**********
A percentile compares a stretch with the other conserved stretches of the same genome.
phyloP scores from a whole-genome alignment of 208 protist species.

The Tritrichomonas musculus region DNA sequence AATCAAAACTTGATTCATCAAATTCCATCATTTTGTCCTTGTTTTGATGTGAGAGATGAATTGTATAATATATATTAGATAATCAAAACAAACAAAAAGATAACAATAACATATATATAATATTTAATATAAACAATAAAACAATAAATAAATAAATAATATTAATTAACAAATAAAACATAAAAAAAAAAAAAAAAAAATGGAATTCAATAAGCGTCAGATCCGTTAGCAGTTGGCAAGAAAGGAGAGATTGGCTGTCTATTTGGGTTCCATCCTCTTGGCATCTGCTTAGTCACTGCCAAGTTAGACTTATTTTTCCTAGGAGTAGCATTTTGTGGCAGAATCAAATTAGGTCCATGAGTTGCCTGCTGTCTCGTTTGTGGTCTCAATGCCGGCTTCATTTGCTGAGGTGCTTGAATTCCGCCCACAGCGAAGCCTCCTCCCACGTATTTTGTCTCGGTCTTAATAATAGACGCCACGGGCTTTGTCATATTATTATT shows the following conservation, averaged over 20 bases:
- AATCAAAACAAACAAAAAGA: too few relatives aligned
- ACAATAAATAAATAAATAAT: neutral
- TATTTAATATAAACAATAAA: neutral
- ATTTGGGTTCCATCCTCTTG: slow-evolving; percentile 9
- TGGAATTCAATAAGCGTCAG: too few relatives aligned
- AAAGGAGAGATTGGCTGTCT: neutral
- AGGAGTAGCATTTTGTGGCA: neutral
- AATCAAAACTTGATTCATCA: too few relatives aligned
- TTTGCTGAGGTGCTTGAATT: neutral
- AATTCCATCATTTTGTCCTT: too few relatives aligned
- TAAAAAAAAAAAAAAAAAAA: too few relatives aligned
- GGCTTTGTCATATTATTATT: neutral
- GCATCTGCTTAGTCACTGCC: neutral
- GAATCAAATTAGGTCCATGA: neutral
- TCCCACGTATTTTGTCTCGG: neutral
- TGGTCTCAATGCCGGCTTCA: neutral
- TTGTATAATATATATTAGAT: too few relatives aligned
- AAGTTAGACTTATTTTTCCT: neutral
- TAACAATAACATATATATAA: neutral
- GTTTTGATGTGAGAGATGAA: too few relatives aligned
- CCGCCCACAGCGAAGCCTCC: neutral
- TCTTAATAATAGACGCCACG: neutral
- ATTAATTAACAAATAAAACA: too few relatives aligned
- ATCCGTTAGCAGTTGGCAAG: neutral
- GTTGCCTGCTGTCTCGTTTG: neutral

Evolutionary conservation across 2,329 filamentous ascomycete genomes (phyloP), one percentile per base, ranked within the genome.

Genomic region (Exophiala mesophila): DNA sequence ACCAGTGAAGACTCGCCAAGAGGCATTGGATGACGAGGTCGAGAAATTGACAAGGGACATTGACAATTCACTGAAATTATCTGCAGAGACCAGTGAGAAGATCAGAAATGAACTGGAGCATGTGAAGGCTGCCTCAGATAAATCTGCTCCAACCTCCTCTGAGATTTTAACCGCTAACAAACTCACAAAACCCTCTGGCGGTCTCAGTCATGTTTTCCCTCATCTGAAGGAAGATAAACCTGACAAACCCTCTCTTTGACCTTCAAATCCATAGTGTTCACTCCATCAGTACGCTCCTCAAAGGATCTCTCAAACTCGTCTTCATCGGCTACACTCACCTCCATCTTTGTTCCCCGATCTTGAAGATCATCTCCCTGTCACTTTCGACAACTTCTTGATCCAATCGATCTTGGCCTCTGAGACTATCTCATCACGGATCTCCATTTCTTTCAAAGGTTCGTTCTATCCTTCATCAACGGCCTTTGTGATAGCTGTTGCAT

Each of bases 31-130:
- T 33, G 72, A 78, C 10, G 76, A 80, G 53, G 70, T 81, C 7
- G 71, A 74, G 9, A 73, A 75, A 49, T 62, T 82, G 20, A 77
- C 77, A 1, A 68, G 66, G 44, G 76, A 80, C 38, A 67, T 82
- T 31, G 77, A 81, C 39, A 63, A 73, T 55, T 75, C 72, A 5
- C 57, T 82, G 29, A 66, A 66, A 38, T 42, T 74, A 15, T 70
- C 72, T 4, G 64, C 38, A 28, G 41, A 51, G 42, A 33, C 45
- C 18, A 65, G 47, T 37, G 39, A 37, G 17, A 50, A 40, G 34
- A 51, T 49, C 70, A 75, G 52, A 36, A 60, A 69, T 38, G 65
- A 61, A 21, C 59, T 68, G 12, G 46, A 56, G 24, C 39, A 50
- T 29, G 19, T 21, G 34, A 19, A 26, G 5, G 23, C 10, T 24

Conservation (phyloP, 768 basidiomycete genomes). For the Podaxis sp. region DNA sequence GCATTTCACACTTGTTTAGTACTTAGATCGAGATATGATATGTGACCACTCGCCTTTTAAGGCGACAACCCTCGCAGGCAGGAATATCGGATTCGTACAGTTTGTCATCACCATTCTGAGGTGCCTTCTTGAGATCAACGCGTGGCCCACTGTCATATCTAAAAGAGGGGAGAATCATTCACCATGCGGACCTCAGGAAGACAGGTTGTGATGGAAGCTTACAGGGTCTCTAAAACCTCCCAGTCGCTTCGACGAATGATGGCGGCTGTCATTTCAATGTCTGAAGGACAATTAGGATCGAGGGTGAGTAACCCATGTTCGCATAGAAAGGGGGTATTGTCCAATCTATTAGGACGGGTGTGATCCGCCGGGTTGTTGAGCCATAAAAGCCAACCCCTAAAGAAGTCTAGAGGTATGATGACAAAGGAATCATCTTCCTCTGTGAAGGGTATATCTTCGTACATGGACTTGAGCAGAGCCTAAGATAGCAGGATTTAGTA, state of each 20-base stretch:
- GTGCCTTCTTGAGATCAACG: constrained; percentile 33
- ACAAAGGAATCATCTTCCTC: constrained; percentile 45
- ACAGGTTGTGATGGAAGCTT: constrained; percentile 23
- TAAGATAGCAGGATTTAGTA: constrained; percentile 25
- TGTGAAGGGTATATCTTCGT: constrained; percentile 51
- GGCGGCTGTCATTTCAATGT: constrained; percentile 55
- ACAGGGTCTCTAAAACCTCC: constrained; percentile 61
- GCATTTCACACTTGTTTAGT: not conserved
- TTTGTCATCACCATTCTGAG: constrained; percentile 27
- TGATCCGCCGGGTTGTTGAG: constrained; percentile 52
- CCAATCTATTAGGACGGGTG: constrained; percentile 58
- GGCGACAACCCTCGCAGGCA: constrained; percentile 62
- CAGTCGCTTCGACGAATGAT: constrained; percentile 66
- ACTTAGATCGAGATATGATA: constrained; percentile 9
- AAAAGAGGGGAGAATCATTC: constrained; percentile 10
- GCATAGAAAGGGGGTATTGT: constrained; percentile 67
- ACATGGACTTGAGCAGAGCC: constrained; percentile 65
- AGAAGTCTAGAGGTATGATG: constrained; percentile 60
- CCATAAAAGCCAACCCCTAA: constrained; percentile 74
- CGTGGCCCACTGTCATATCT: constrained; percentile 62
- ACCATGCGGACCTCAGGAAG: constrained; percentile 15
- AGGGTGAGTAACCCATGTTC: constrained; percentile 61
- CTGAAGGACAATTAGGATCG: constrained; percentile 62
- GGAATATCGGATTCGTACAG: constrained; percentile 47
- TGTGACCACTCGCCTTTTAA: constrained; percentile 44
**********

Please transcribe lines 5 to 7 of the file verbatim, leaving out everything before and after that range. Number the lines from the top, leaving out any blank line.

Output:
- ACAATAAATAAATAAATAAT: neutral
- TATTTAATATAAACAATAAA: neutral
- ATTTGGGTTCCATCCTCTTG: slow-evolving; percentile 9